Brian Delaney, the soon-to-retire executive director at QIC, has had only four jobs in his career, but he managed to turn his first one, as a professional basketball player, into a central part of his family’s life.
His two daughters – Alex, 25, and Bree, 22, are still playing, while his wife Gail, a former OPAL and WNBL life member, is still coaching, at SCEGGS’ private girls’ school in Sydney. Alex is playing professionally in the WNBL for the Canberra Capitals and Bree is in her final year at Fresno State University, in California, on a basketball scholarship.
As he muses over his plans for retirement, Delaney says that he and Gail have spoken about how good it would be to coach together again and give back to the game that has been good to his family. At times in the past they have been both head coach and assistant coach together, alternately, for different teams. Apart from that, he will be busying himself with a select group of directorships and advisory boards and travelling with Gail and getting more time to reduce both their golf handicaps. Lonsec Holdings last week appointed him as a director to take the positions of founders Jeff Bresnahan and Jason Clarke, who sold their combined interests to Generation Development Group. The deal was finalised on September 14. Delaney is already on the board of the Swartz family office, Trawalla Group, but stepped down this year from the board of Basketball Australia along with another super industry identity, Ian Silk, the chief executive of AustralianSuper and self-confessed “sports nut”. Delaney also wants to continue pursuing his mentoring activities including the program with the Harvard Business School.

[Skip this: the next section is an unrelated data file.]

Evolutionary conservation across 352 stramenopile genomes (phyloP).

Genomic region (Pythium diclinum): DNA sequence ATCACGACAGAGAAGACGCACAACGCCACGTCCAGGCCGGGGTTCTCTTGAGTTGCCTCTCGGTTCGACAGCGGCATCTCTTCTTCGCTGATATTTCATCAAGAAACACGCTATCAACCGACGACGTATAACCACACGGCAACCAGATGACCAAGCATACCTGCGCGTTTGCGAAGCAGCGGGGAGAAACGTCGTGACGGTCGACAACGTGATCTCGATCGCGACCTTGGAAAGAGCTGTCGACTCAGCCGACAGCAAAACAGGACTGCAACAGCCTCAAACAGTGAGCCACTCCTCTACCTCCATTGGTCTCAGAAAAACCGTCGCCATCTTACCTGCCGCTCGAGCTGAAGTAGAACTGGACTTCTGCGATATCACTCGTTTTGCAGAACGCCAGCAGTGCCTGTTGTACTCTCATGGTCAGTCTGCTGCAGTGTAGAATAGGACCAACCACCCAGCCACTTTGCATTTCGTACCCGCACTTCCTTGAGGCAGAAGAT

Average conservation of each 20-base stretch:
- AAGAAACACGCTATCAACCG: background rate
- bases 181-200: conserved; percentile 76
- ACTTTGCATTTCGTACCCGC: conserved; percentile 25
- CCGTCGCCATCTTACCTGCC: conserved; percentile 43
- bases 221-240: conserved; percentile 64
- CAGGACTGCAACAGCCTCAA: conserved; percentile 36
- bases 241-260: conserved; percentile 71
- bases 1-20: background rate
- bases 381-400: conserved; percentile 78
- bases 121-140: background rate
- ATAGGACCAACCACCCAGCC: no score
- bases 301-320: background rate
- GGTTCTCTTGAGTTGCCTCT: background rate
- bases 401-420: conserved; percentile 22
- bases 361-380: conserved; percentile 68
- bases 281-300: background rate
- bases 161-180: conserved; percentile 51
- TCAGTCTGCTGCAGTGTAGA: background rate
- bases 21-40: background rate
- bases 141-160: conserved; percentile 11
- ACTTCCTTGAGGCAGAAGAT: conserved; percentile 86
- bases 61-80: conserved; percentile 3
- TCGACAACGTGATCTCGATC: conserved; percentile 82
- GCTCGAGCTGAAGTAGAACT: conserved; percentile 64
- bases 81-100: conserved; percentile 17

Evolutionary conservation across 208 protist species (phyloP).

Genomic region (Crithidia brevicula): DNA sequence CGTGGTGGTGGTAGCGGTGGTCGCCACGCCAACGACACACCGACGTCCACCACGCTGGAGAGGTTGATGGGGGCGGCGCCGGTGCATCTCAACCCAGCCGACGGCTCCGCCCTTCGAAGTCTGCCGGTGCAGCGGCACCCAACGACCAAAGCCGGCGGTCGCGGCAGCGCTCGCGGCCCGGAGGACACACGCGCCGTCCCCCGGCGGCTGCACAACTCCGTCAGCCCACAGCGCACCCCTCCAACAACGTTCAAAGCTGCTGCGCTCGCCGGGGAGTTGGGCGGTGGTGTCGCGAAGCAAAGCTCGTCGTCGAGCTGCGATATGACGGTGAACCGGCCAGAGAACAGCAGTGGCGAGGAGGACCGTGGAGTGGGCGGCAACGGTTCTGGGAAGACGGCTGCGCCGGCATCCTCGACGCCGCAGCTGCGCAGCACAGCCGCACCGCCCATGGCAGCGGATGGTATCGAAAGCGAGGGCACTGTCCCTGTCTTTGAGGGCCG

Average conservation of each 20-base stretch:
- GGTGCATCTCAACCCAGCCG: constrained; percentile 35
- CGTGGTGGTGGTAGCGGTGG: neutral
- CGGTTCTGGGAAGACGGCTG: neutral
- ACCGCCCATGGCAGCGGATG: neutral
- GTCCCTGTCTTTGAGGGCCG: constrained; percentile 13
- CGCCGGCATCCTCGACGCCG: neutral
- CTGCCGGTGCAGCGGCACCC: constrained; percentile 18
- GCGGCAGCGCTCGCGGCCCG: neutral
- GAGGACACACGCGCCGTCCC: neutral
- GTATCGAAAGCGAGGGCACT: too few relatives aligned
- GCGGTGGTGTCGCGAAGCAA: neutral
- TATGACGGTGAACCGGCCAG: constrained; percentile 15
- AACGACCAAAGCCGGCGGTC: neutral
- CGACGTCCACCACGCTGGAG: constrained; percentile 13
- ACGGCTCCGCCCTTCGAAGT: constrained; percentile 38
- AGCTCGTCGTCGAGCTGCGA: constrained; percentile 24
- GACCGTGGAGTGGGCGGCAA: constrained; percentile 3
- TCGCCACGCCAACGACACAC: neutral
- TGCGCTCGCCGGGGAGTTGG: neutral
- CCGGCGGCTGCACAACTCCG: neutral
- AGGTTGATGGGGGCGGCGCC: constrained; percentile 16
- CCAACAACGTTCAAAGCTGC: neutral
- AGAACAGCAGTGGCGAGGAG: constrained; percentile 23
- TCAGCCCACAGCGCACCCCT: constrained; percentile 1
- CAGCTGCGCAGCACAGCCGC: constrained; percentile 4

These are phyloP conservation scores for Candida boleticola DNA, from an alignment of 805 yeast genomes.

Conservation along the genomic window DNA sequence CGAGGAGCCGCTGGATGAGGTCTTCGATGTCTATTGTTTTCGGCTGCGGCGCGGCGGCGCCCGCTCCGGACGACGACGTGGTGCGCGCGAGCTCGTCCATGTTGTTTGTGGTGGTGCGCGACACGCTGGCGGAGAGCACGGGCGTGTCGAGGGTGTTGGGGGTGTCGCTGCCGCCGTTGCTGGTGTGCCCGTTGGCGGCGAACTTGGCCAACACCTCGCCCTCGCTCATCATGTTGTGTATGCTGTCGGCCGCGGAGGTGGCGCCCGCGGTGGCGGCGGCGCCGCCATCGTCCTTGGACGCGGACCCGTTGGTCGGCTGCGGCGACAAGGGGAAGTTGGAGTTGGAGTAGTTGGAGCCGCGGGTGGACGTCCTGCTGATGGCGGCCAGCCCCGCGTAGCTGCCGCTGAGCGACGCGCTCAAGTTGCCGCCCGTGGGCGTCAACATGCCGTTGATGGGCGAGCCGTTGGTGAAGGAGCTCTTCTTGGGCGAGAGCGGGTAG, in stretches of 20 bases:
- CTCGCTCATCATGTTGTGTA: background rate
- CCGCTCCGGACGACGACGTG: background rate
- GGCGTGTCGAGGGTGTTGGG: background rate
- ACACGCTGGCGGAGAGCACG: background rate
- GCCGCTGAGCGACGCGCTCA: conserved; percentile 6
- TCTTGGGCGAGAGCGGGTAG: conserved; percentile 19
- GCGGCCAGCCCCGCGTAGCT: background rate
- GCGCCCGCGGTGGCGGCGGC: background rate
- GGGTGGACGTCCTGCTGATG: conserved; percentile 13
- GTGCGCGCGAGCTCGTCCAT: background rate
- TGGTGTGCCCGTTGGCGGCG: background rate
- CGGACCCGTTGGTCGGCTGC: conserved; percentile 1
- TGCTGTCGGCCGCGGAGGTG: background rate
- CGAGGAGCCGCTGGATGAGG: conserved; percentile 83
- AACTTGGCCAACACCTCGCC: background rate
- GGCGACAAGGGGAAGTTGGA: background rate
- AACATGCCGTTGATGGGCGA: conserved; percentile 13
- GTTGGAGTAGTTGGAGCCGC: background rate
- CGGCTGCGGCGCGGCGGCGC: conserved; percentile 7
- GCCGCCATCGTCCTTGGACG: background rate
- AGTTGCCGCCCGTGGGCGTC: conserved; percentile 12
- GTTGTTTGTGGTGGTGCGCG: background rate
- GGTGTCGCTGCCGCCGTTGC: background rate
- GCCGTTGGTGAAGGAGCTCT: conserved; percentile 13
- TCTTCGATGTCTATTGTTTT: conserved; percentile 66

Back in the day, at the age of 22, Delaney was wise enough to know that a career in basketball was not going to sustain him for long through his adult life. For one thing, he was spending a bit too much time on the bench, he says. He responded to an ad in the local Brisbane paper and joined the Prudential life insurance and funds management company’s Queensland office. He worked his way up to state marketing manager for corporate markets in Queensland and then regional manager of that arm for NSW and Queensland in 1992, requiring a move to Sydney.
It was at Prudential, one of the mid-size life offices which succumbed to merger pressure in the 1980s and 1990s – such as MLC and Legal & General, followed by Colonial Mutual and National Mutual, the two big ones after AMP at the time – that he became attracted to the not-for-profit part of the burgeoning superannuation industry. The writing was on the wall after industry super was introduced in 1986, through the Wages Accord, and then cemented in 1993 with the Superannuation Guarantee.
Delaney is a people person, as they say. In the industry, he enjoyed the company of those who had a vision of the future where ordinary Australians could save for a decent retirement, confident that their investments were being well looked after by organisations which offered the protection of strong member representation. And they appreciated his genuine interest.
Delaney exudes empathy and has found himself giving a helping hand to many industry folk along the way. Several career moves into what became important jobs were his handywork. He must have the biggest and best electronic version of a Rolodex in the industry and many of the names on the contacts list he can call friends. In a field where a lot of newcomers to super were from diverse backgrounds and where union officials mixed with employers, perhaps for the first time under a common set of goals, Delaney felt at ease.
He had grown up in a stereotypical family of Aussie battlers. His parents, for instance, couldn’t afford to pay university fees in a time before HECS loans and his tertiary education, including the Harvard Business School, came as a mature-age student. While he remained at Prudential for about 14 years, it was really just a pathway to the next two jobs which were the cornerstones of his career – at AMP Capital (then AMP Investments) and QIC.